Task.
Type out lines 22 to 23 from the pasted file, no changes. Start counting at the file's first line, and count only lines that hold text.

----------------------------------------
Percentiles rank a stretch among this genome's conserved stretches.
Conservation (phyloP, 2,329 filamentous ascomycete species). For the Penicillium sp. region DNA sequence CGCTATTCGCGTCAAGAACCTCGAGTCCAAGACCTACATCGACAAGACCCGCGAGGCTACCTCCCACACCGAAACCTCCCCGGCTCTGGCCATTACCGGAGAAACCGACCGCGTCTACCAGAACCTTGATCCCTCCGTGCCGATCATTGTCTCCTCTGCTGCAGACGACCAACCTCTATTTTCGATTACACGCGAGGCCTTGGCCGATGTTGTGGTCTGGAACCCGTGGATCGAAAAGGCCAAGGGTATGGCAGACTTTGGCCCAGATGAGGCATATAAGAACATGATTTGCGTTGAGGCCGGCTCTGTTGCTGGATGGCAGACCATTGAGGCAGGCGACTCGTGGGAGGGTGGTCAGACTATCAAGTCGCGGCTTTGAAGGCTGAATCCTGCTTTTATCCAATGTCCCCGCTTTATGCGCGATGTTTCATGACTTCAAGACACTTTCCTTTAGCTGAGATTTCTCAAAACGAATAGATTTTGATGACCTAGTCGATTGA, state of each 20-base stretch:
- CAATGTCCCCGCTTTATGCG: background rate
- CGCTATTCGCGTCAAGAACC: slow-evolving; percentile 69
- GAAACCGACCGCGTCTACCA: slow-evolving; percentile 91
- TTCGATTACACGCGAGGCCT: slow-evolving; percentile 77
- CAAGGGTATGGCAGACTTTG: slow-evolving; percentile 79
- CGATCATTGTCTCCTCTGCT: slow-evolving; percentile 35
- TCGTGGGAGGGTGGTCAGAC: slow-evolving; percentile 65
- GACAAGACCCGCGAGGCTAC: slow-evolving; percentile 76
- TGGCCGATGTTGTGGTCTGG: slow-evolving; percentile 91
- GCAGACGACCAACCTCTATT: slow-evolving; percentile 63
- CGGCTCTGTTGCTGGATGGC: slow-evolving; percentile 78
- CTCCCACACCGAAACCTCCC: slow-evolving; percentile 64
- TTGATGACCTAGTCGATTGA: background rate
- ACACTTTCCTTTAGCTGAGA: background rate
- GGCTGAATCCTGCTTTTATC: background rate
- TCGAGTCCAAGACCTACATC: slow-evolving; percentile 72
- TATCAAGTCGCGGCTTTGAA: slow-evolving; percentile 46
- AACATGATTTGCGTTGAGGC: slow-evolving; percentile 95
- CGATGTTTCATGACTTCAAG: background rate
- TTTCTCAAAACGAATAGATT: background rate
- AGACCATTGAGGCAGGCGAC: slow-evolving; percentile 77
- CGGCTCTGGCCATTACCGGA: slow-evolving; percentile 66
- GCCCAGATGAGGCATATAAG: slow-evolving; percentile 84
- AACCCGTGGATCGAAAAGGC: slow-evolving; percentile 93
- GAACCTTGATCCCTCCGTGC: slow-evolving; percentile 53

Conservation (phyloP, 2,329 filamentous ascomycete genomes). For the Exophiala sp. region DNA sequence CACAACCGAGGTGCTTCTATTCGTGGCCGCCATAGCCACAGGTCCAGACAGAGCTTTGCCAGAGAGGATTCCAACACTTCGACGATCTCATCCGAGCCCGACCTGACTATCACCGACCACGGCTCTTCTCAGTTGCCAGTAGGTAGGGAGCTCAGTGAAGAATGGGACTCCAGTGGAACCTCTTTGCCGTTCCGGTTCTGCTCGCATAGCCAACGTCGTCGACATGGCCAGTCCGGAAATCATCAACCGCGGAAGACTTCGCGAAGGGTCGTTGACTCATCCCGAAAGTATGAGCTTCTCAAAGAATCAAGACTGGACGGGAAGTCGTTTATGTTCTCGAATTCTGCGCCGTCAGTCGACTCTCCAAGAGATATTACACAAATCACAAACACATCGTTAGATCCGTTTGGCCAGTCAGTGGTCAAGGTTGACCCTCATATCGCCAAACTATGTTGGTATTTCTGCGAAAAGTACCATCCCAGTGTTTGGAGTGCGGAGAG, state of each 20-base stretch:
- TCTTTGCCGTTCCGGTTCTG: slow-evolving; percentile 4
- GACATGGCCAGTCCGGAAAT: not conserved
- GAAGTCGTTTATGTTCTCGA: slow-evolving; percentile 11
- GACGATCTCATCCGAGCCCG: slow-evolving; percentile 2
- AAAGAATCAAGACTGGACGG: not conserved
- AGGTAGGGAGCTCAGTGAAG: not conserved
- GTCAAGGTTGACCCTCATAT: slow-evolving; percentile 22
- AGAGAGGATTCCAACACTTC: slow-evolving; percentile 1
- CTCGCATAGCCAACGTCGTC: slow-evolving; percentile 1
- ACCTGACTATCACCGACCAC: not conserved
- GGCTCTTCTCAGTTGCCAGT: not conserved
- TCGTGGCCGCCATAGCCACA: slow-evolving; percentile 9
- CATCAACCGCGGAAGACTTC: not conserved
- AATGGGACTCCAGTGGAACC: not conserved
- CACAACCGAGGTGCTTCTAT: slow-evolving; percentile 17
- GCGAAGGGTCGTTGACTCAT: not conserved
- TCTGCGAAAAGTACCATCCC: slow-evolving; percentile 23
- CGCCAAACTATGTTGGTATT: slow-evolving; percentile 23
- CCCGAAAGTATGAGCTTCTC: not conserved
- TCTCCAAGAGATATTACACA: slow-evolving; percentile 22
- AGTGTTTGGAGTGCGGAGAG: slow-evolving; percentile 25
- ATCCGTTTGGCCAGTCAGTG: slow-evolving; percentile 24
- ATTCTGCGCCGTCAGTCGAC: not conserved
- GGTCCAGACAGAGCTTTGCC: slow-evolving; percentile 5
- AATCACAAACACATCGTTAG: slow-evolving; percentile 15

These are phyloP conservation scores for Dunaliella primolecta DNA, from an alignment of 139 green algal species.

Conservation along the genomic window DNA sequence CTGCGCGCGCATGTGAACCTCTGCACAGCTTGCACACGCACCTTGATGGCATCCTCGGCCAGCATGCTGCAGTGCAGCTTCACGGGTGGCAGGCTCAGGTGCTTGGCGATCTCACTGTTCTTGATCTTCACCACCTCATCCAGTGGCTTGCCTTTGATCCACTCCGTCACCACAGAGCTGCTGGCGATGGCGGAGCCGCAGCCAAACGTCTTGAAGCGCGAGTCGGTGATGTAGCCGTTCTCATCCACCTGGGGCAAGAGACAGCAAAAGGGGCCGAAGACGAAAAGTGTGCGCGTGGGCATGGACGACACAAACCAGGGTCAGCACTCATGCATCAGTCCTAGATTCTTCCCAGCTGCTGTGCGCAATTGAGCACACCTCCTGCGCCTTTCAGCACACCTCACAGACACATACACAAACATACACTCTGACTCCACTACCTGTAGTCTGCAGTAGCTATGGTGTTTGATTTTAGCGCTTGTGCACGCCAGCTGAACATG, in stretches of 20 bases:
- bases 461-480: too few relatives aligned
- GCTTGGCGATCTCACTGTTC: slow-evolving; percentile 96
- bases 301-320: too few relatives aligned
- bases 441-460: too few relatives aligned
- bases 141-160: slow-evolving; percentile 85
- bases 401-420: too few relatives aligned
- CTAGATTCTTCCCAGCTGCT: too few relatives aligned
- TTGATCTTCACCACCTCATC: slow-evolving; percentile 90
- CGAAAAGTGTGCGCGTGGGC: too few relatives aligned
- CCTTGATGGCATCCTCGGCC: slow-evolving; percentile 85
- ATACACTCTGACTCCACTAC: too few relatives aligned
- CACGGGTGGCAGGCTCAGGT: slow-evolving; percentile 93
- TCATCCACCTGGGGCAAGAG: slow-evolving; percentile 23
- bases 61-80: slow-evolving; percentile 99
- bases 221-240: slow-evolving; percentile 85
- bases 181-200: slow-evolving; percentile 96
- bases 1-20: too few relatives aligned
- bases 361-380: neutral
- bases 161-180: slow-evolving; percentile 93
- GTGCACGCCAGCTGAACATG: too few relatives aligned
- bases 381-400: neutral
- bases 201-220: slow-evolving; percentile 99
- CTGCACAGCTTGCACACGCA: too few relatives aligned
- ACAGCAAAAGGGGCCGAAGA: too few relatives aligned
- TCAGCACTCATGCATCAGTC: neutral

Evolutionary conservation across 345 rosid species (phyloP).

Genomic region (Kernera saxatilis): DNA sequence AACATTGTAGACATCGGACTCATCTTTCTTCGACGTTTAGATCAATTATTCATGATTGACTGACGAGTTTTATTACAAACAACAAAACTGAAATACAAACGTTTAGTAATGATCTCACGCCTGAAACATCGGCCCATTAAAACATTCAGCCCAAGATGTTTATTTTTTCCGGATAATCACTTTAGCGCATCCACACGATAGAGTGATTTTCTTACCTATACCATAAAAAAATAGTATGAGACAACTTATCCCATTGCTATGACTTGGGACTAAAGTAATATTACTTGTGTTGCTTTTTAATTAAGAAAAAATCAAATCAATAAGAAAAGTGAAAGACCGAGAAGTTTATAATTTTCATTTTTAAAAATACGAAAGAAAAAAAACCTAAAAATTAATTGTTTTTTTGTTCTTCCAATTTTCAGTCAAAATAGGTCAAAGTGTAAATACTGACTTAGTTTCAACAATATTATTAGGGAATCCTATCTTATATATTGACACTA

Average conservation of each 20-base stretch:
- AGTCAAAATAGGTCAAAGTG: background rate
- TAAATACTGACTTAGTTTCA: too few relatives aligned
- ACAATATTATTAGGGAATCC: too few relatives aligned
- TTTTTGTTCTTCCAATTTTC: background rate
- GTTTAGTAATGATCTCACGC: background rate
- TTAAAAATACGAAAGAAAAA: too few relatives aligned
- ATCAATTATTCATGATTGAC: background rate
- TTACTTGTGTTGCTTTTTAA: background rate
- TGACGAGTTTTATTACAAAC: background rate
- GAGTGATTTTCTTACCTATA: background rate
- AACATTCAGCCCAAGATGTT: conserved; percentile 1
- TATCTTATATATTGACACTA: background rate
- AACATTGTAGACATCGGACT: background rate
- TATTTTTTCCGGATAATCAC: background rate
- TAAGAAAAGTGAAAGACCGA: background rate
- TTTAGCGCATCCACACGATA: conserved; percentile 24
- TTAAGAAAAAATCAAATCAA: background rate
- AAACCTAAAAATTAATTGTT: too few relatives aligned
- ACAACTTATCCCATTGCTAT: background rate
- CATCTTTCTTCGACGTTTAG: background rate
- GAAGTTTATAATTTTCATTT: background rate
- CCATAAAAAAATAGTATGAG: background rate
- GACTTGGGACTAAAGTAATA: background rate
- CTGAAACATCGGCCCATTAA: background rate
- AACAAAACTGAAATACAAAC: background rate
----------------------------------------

- TTTCTCAAAACGAATAGATT: background rate
- AGACCATTGAGGCAGGCGAC: slow-evolving; percentile 77